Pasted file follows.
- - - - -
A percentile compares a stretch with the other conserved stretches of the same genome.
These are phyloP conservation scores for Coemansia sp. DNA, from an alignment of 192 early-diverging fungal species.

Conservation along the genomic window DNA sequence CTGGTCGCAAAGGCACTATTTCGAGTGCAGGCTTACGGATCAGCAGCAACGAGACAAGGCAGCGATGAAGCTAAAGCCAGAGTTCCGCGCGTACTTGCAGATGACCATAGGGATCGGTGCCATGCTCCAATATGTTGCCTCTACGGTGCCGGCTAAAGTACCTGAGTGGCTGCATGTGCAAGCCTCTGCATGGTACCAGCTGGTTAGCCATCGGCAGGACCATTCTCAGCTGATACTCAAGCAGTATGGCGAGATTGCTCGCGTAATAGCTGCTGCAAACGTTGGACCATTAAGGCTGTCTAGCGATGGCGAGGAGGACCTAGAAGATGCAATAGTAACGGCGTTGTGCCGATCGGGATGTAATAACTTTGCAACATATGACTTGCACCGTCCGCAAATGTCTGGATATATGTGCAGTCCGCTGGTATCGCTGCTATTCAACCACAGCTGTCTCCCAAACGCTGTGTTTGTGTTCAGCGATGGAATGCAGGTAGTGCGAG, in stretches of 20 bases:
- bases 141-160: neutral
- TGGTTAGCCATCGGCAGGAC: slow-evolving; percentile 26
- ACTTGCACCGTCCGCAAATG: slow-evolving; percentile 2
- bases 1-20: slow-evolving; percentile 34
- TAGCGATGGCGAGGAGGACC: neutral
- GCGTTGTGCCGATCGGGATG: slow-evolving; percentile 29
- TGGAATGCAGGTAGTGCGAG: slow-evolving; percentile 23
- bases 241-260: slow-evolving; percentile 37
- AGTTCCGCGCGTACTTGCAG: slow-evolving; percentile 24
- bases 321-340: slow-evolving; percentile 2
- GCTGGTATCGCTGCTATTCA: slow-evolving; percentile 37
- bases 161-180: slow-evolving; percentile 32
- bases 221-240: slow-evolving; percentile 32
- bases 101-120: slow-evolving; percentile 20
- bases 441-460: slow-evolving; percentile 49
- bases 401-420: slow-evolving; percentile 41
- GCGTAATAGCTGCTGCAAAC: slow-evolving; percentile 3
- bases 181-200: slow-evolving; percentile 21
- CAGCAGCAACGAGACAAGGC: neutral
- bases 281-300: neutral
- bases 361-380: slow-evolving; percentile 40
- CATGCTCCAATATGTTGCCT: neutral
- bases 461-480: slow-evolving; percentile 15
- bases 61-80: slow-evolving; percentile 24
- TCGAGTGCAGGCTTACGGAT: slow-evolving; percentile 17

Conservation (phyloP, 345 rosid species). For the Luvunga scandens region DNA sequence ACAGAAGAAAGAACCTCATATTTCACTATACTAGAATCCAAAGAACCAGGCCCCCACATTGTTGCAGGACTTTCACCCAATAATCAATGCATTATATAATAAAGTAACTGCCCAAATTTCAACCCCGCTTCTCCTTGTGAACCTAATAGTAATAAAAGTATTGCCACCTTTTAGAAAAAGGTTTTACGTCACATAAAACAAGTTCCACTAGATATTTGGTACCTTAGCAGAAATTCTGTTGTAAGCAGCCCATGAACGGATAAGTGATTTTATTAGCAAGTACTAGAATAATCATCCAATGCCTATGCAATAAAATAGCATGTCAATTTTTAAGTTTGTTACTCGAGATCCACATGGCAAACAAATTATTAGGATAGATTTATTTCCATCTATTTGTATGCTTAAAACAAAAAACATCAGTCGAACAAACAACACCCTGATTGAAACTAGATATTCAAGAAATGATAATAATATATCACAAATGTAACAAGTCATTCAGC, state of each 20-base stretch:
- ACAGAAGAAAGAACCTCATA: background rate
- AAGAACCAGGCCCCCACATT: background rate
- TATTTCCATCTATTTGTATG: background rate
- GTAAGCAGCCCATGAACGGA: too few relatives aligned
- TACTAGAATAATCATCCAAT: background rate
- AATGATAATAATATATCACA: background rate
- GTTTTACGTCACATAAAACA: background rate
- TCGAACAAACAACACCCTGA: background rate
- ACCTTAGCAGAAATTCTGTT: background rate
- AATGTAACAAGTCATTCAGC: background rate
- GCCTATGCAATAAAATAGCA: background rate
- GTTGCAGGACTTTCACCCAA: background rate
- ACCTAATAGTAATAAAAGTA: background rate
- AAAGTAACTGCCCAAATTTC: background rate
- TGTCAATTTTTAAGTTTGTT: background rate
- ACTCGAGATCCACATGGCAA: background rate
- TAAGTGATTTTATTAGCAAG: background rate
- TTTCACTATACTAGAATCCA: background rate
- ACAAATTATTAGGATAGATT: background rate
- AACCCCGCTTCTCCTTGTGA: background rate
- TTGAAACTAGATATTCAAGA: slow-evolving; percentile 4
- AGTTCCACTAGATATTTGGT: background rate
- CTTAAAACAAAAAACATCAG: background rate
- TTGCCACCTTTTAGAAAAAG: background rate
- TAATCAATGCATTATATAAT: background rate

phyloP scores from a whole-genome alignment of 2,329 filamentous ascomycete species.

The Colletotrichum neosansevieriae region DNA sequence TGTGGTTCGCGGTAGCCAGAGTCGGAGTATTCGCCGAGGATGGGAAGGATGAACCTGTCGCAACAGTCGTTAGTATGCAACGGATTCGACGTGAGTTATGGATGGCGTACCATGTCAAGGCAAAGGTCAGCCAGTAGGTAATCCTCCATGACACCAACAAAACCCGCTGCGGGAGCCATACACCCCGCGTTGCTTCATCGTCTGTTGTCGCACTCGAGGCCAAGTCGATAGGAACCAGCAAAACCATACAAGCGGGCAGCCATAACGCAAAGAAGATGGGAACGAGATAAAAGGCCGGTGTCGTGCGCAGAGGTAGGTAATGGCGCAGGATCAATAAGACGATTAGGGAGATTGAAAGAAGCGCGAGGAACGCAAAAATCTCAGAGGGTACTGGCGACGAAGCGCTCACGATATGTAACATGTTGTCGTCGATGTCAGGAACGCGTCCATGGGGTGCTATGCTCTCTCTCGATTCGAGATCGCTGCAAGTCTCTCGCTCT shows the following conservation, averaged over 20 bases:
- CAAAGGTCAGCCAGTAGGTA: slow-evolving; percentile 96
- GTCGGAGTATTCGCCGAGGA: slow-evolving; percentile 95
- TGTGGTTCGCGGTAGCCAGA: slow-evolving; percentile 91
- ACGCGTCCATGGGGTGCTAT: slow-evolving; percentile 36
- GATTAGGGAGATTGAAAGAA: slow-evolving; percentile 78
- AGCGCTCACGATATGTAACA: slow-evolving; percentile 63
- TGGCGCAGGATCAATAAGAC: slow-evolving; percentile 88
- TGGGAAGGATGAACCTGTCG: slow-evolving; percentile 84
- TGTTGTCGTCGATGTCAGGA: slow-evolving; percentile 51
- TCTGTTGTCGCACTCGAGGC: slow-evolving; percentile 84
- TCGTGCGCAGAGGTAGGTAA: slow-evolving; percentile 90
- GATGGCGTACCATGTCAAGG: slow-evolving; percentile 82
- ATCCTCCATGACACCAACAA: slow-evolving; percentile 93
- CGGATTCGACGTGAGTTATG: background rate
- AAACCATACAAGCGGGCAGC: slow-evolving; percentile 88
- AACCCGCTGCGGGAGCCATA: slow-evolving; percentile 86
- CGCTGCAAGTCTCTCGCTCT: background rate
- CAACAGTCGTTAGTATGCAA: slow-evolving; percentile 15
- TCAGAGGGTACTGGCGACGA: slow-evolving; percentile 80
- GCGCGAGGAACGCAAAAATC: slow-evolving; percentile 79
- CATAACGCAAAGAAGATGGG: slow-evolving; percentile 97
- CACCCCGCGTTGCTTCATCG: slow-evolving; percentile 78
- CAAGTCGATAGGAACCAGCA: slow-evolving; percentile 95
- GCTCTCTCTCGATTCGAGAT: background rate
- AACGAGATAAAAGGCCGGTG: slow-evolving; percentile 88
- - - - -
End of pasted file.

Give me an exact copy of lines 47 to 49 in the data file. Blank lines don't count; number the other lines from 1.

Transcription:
- TTTCACTATACTAGAATCCA: background rate
- ACAAATTATTAGGATAGATT: background rate
- AACCCCGCTTCTCCTTGTGA: background rate